Latest connectivity publications
The latest research from Cisco says that global internet traffic will reach 4.8 zetabytes a year in 2022, or 150,700 gigabytes a second. Video will represent at least 80 per cent of the total internet traffic. That research was published before the current coronavirus pandemic, which may well have a dramatic change in the shape and per-type breakdown of global internet traffic as face-to-face meetings are being overwhelmingly replaced with video conference calls and live video streaming. For example, NAB, the biggest event of the year in media production and distribution, has recently announced it will switch to a virtual conference for the 2020 year, with live presentations and meetings taking place via video streamed over the web.
Netflix has said it will temporarily reduce the quality of videos on its platform to ease pressure on internet service providers during the coronavirus outbreak. The platform, which is home to shows including Stranger Things and The Crown, will drop the video bit rate for 30 days, following calls from the EU’s European Commissioner for internal market Thierry Breton.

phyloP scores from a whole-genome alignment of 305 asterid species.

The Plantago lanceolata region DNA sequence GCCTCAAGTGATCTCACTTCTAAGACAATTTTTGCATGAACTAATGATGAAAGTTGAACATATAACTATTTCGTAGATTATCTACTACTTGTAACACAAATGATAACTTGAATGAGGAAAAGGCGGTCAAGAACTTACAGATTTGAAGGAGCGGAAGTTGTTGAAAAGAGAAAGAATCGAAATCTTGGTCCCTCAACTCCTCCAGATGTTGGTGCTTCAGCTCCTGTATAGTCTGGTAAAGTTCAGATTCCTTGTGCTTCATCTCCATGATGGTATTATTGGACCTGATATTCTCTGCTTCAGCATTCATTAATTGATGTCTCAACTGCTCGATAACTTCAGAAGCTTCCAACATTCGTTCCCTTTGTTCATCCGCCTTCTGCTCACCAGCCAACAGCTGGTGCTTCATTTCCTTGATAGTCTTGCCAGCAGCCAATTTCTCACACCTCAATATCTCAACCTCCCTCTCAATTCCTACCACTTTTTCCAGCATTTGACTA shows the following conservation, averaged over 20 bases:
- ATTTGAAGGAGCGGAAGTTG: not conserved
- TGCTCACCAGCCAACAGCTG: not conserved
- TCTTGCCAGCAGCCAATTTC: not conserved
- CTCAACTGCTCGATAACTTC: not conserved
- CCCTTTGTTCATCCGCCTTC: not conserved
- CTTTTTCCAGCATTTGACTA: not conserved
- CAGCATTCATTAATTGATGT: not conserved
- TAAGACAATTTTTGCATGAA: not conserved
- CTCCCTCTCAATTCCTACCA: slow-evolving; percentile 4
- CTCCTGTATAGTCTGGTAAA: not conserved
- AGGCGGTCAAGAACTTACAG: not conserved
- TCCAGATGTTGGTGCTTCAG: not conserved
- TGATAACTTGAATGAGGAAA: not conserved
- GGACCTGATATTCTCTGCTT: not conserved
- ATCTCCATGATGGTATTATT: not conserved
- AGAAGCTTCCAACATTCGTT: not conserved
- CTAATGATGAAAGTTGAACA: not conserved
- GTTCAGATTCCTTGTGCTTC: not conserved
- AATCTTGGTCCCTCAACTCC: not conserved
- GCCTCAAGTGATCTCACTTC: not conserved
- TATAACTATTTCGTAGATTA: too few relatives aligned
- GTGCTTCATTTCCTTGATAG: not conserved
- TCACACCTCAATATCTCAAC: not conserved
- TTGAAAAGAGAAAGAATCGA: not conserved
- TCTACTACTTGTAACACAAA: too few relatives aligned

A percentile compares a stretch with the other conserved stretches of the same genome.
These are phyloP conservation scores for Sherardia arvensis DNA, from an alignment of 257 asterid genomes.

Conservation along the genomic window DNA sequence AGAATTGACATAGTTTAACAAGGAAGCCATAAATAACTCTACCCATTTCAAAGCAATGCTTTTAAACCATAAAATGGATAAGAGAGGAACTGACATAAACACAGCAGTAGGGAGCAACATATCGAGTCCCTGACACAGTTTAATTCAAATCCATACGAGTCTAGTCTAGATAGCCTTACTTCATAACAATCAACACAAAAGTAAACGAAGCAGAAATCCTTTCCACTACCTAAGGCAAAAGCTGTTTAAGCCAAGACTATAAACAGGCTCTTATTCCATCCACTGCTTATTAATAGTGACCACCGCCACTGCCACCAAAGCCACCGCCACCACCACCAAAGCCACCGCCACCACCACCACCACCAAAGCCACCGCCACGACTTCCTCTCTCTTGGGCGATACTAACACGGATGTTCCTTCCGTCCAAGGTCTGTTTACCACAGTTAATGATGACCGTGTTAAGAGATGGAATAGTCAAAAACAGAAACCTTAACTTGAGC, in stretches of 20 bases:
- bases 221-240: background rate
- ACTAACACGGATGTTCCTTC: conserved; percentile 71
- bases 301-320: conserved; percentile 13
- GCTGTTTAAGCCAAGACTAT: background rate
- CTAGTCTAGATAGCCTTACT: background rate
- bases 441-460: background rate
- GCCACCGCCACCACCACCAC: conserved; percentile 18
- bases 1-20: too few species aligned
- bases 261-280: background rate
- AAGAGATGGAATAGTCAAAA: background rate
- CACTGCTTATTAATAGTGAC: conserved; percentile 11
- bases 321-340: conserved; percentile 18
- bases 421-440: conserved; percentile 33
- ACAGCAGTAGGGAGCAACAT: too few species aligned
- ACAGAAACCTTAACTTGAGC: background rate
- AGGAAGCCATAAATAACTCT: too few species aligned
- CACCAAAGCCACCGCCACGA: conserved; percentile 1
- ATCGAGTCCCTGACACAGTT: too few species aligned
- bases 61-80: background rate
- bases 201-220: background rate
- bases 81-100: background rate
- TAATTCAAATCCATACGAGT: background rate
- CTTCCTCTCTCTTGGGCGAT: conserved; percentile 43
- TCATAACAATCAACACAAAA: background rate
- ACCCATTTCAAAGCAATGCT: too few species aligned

Mobile working is becoming the reality for an increasing number of public sector staff. From paramedics to healthcare workers and police officers, working remotely is part of daily routine for many in the sector. But the threat and impact brought by the novel coronavirus COVID-19 outbreak has seen many organisations instructing office-based employees to work remotely, i.e., from home, as a way to minimise the risk of infection and spreading of the virus.
Communication and collaboration tool Microsoft Teams suffered problems as people across the UK and Europe work from home due to the coronavirus. The tech giant said it was looking into “messaging-related functionality problems” on the platform just before 9am on Monday. At 10.49am, the firm tweeted that “chat impact has been mitigated”. It comes as a growing number of businesses opt for remote working to avoid spreading Covid-19, as well as universities moving classes online.
Security experts have warned that criminals are using people’s fears over the coronavirus crisis to target victims online. The National Cyber Security Centre (NCSC) said “opportunistic” cyber criminals are using the deadly outbreak to launch online attacks. Clicking on to the links on bogus emails which say they have important updates has led to devices being infected.